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Treatment and Interventions for Young Persons at Risk

  • Annemaree Carroll
  • Stephen Houghton
  • Kevin Durkin
  • John A. Hattie
Chapter
Part of the Advancing Responsible Adolescent Development book series (ARAD)

There are numerous examples of interventions for youth at risk, including family treatments (Quinn & van Dyke, 2004; Schaeffer & Borduin, 2005; Scherer, 1994), parent-training programs (Bank, Marlowe, Reid, Patterson, & Weinrott, 1991), school-based programs (Freiberg et al., 2005; Frey, Nolen, Van Schoiack Edstrom, & Hirschstein, 2005; Homel et al., 2006), youth justice conferencing (Luke & Lind, 2002; Stewart & Smith, 2004), individual- and group-based cognitive-behavioral programs (Kendall, Reber, McLeer, Epps, & Ronan, 1990; Rohde, Jorgensen, Seeley, & Mace, 2004), and wilderness-type adventure programs (Burdsal & Buel, 1980; Wilson & Lipsey, 2000; Wilson & MacKenzie, 2006). In this chapter, the types of interventions implemented and the outcomes of these are reviewed. We also examine interactive multimedia–based programs because of the increasing interest in their use and then detail our own such program – Mindfields: A Self-Regulatory Intervention to Empower Young People at Risk...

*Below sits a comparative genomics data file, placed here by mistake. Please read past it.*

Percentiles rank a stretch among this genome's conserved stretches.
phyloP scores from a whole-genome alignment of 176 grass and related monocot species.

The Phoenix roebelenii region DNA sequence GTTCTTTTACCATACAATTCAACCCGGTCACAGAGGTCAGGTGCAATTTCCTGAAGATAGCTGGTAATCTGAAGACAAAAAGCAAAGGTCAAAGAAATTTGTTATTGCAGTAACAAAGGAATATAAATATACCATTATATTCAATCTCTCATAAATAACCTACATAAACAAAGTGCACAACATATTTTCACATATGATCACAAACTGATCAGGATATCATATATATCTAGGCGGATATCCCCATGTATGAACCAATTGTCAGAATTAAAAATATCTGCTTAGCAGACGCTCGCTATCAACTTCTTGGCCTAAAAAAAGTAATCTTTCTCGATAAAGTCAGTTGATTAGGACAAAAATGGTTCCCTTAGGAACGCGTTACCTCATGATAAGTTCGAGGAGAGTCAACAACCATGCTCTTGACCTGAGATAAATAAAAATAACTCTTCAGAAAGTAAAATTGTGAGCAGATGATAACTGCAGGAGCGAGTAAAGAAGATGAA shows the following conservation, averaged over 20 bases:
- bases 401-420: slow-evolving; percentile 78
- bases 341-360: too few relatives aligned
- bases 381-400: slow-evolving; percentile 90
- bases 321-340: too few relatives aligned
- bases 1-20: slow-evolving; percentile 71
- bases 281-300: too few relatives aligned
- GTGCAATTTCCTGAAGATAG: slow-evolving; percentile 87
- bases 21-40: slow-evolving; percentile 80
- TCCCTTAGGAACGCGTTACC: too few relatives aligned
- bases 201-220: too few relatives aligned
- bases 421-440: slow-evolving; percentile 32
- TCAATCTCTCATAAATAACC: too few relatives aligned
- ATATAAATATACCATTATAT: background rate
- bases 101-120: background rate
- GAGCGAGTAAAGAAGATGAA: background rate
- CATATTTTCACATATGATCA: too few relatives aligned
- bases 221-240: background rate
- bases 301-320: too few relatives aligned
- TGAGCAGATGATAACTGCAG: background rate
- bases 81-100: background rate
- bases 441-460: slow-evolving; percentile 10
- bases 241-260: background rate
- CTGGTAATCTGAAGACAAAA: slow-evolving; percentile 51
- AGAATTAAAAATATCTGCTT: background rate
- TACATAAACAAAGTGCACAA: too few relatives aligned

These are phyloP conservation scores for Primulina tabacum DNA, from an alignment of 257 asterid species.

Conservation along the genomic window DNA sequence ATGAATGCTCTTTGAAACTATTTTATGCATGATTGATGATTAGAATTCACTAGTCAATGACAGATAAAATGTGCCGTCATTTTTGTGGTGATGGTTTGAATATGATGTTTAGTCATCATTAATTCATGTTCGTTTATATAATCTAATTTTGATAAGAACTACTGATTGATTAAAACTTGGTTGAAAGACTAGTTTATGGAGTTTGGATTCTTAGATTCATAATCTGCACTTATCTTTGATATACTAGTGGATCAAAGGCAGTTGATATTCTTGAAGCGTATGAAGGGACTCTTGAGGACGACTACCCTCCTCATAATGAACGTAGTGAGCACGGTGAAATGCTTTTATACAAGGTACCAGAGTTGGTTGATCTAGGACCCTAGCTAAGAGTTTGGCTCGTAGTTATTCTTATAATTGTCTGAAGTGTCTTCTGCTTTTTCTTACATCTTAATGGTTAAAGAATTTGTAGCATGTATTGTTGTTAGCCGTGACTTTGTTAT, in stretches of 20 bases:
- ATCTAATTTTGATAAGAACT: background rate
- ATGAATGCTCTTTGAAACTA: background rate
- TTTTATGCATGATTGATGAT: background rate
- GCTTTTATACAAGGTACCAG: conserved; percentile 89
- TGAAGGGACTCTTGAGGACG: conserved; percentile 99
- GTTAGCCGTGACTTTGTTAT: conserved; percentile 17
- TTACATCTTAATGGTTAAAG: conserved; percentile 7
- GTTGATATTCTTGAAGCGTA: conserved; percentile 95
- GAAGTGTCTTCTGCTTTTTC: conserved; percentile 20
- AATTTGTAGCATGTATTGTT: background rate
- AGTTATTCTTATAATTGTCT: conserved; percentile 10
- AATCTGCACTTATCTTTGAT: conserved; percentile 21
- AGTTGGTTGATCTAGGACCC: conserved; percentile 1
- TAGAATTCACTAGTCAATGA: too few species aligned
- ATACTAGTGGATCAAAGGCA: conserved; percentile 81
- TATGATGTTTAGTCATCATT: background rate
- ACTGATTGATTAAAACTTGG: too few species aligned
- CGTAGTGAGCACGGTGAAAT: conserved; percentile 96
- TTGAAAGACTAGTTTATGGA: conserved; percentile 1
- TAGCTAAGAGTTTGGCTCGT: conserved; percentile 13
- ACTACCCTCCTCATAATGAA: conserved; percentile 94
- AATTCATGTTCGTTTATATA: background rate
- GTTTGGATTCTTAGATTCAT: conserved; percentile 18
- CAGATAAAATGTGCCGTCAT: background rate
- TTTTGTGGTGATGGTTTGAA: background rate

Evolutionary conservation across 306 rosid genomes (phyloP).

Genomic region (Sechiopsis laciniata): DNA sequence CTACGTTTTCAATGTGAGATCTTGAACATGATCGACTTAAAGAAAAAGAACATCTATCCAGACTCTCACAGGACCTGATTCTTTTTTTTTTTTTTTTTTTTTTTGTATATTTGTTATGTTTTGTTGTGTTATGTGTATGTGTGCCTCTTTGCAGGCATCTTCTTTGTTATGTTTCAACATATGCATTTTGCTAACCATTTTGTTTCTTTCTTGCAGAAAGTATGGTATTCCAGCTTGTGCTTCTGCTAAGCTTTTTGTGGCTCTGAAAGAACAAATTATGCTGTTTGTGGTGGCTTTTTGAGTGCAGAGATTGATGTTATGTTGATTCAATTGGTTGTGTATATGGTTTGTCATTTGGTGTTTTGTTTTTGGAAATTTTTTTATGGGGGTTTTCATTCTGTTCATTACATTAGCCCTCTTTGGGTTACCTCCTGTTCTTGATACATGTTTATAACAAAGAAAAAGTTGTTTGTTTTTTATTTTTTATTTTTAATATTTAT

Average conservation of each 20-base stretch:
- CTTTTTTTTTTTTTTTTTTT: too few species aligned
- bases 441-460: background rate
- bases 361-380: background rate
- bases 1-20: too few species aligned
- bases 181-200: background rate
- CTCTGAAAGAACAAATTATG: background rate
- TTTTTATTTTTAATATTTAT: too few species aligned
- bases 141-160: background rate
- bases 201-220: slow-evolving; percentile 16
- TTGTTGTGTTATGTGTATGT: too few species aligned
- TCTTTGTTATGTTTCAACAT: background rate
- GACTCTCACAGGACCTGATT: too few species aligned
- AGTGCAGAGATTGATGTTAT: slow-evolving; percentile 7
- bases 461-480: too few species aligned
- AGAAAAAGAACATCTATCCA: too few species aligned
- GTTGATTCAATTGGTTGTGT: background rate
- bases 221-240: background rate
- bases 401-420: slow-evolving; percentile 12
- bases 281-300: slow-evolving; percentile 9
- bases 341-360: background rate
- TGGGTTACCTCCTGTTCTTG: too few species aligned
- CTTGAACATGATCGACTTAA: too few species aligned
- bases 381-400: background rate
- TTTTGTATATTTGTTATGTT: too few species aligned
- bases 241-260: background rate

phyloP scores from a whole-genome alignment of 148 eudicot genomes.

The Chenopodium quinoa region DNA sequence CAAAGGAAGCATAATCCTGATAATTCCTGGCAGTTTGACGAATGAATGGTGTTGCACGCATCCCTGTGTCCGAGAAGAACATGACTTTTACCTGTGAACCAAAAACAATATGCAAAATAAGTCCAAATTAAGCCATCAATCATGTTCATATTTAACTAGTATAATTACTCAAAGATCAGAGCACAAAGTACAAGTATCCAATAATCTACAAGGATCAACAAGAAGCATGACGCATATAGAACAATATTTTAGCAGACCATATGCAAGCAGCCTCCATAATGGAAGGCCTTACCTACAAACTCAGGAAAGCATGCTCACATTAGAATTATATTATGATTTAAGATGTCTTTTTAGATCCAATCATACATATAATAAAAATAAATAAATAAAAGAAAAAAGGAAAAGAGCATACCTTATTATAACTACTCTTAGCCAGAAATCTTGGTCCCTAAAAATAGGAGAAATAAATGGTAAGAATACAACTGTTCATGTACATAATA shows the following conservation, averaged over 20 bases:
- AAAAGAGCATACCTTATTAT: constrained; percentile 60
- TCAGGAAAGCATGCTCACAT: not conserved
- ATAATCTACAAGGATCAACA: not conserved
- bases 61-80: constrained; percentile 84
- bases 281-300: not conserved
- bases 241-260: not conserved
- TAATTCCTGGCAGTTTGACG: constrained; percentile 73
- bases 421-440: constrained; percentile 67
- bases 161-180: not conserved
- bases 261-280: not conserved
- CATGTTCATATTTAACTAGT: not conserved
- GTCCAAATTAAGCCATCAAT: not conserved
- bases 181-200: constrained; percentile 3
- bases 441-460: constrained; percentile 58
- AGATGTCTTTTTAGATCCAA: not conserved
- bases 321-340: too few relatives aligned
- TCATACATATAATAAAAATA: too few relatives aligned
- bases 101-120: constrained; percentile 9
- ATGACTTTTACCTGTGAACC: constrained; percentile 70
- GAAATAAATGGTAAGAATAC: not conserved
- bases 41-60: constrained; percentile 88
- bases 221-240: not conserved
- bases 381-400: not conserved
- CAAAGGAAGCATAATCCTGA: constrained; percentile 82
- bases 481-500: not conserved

Keywords

Young Person Restorative Justice Juvenile Offender Juvenile Justice System Recidivism Rate 
These keywords were added by machine and not by the authors. This process is experimental and the keywords may be updated as the learning algorithm improves.

Copyright information

© Springer Science+Business Media, LLC 2009

Authors and Affiliations

  • Annemaree Carroll
    • 1
  • Stephen Houghton
    • 2
  • Kevin Durkin
    • 3
  • John A. Hattie
    • 4
  1. 1.The University of QueenslandAustralia
  2. 2.University of Westem AustraliaAustralia
  3. 3.University of StrathclydeUK
  4. 4.University of AucklandNew Zealand

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